“Blame it on the pale blue aerogramme,” Subrat said as he readied to board the Aeroflot flight to London at Calcutta. He was not alone. With him were his wife and 3-year old daughter. The day was July 24, 1986.
Heart aflutter, he stepped on to the moving staircase first and was borne upward. He was entirely oblivious that his wife needed help with the new thing called escalator, especially when she was stepping on it for the first time. Suddenly a scream from behind made him look back in panic. His wife, with Lorna in her arm, was falling over backwards. She was trying to keep herself precariously balanced on the escalator step by flailing her right arm frantically. In a moment the tipping point would be reached and both of them would fall. Thank God, no. A supporting hand shot out from the back. It was that of a young man, a foreigner, who came for the escalator in the nick of time.
When he looked back, the entire past month, starting with his precipitate arrival in India, was like this: a time of close shaves and hair raising escapes as well as of unexpected hits and almost no misses.
When he landed at Calcutta airport a month and half ago, there was not much to feel optimistic about. In fact, reinforcing his pessimism was a dreary and drastically altered Calcutta that he saw through the open window of the rusty yellow ambassador car on his way to the bus station at Esplanade.
Mounds of earth scooped up from every available open space adjacent to roads lay heaped up like hillocks. Huge cables and an enormous quantity of twisted metals and wires jutted out from the giant holes here and there like ribs from a smashed ribcage. Water gushed from burst pipes at many places.
“Why all this digging and churning of Calcutta?” he asked the cabbie.
“Metro ke liye, saab.”
So Calcutta was going to be the first Indian city to have an underground railway network.
Before Subrat’s eyes flashed a scene from a Dickens novel he recently read in his course at UEA. It was the railway cutting in London in 1839. A great earthquake …, the scene began. The words were stirring, stamped with the anarchic power of Dickens’s imagination. Subrat was seeing the London of that time in the disorderly, topsy-turvy Calcutta of the present. The past always returns and nothing ever dies thanks to the law of uneven development, he thought. But it was small comfort at that point. For his mind was already racing to the dreaded return to this ravaged cityscape a week or two later. He foresaw the hectic running around in the baking summer heat for the UK visa for his family.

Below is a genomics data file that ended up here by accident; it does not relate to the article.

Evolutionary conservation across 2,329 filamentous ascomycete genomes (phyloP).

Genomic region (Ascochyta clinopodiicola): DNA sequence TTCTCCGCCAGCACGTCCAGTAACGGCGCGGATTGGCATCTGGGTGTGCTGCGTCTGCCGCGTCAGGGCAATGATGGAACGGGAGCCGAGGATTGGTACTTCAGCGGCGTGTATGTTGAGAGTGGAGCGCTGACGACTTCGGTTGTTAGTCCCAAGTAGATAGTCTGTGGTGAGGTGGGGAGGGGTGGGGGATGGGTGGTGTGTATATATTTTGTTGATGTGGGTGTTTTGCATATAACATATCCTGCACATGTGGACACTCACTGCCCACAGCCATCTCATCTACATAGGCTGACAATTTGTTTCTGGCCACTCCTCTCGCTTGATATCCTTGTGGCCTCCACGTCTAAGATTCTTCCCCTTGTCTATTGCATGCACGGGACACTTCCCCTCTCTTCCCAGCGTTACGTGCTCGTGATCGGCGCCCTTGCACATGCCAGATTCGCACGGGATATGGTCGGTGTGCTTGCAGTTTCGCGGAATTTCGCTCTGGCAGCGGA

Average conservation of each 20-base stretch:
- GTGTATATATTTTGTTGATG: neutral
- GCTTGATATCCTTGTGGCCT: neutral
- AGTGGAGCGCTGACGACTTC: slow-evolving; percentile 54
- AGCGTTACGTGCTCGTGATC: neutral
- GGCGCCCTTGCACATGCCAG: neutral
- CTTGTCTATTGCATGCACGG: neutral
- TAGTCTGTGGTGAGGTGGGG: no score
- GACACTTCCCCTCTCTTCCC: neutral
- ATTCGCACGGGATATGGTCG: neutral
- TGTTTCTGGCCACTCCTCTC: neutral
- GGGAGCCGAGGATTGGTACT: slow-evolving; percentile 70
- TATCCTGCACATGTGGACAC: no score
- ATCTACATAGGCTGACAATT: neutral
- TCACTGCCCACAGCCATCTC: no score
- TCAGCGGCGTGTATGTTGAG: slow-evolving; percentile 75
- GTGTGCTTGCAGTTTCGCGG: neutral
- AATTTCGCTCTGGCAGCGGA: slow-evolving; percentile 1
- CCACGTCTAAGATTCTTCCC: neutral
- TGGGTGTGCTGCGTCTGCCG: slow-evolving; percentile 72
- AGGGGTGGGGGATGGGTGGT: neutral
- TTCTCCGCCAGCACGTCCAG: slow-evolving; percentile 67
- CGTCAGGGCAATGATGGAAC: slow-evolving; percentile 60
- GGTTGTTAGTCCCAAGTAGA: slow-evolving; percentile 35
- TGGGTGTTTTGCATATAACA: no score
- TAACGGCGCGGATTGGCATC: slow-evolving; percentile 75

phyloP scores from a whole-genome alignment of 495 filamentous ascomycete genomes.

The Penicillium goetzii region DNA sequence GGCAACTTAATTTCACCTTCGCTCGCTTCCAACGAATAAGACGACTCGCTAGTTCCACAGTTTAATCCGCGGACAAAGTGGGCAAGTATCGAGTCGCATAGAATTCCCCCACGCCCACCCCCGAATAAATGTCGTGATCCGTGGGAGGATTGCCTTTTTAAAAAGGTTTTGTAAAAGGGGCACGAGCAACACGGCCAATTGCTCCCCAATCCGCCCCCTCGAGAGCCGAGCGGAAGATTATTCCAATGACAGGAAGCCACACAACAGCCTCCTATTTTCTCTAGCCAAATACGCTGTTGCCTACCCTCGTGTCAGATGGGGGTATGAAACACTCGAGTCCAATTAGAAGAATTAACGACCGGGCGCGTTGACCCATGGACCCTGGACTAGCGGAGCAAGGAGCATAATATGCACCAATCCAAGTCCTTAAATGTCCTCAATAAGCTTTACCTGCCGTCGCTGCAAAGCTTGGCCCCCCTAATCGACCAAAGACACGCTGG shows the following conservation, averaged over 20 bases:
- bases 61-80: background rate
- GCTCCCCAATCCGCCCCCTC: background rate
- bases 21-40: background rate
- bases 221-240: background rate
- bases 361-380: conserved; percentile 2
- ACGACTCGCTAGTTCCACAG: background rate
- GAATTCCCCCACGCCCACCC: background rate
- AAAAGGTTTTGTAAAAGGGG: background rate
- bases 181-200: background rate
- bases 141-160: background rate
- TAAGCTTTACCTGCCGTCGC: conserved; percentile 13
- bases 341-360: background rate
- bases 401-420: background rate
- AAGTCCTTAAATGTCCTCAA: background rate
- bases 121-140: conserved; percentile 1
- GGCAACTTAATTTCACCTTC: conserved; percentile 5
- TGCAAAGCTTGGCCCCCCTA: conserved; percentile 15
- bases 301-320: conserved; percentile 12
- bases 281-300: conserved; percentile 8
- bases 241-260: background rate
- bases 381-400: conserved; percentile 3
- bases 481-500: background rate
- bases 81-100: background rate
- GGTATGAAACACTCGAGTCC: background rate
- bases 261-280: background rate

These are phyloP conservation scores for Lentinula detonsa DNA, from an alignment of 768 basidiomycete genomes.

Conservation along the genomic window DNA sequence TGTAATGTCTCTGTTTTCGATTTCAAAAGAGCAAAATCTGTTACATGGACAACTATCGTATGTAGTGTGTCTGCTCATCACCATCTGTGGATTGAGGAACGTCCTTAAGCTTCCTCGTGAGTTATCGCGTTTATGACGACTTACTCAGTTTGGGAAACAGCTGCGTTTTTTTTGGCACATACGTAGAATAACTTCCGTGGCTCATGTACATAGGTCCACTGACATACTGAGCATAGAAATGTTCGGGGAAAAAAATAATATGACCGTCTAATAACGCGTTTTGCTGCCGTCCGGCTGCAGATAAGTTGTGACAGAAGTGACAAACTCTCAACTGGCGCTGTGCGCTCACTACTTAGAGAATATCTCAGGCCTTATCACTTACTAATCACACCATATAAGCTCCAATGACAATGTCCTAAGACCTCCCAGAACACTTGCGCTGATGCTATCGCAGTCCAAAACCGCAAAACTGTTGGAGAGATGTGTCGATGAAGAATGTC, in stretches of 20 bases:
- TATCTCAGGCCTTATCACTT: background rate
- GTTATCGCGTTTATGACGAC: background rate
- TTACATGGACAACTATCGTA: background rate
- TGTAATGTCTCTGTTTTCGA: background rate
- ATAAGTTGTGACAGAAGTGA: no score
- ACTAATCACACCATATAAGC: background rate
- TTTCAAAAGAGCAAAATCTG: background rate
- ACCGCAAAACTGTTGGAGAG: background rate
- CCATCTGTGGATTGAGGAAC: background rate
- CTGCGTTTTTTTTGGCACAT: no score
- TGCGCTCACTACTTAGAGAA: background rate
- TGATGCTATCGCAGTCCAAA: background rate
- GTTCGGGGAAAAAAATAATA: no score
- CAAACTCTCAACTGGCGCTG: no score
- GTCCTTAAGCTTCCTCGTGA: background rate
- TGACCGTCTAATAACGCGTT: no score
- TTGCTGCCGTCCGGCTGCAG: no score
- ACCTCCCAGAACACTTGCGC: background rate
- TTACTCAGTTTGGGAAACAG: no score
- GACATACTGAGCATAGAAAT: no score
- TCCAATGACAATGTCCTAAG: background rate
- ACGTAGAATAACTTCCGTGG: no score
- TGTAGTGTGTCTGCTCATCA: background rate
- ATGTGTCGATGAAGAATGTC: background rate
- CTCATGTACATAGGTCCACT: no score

Yet a month later here they were. What appeared insurmountable was behind them. They had come through.
Things had unfolded at a feverish pace within a month. Grant of leave from college for his wife, UK visa for mother and daughter, booking of air ticket on Aeroflot through a broker sitting in a dingy, dimly-lit room in a nondescript street in Calcutta – each one of the tasks packed enough stalling power.
But how did it all happen? A month before he saw himself as stuck in England until the end of his studies with nothing but air mail letters as the connecting link between Berhampur and England. Ironically, it was one such letter that set the ball rolling. It came from his father in Baripada in April. He had written to inform Subrat of the marriage of his daughter next month. Like all fathers, he had expectations from his son. Only the expectations were much higher in Subrat’s case. His was supposedly a case of pauper-turned-prince by his setting foot in Vilat. So off he had to go to clear the confusion.
The aerogramme got Subrat going as nothing else would or could at that point. That meant the Strathclyde Conference on “The Linguistics of Writing” for which his School had nominated him had to be sacrificed. So be it. There came a time in a person’s life when he saw with clarity what his priorities were. Right now a trip to India at his own expense with all the hardship it implied was far more important than an all-expense paid trip to Glasgow.
The family boarded amid a mixture of apprehension and excitement. The plane was poised for takeoff. He reached sideways from his aisle seat to help his wife and daughter fasten their seat belts.
“But you can’t blame it on the aerogramme, as you said.”
“Of course not, it’s just that the opposite of ‘praise it on’ doesn’t work in English. The truth is, a weightless aerogramme can pack a punch more powerful than a locomotive. Just as the flapping of a butterfly’s wings can bring on a desert storm.” Subrat said, as the plane began taxing on the runway.
It is only retrospectively that Subrat saw this aerogramme -propelled air journey – and the heat and dust and grind of the past one month and the way they survived it – as an example of ‘universal mercy’.
For he was yet to hear Nirad C. Choudhury spell out his famous underdog survival philosophy in a TV interview that he would watch in their 13 Suffolk Walk home in 1987.
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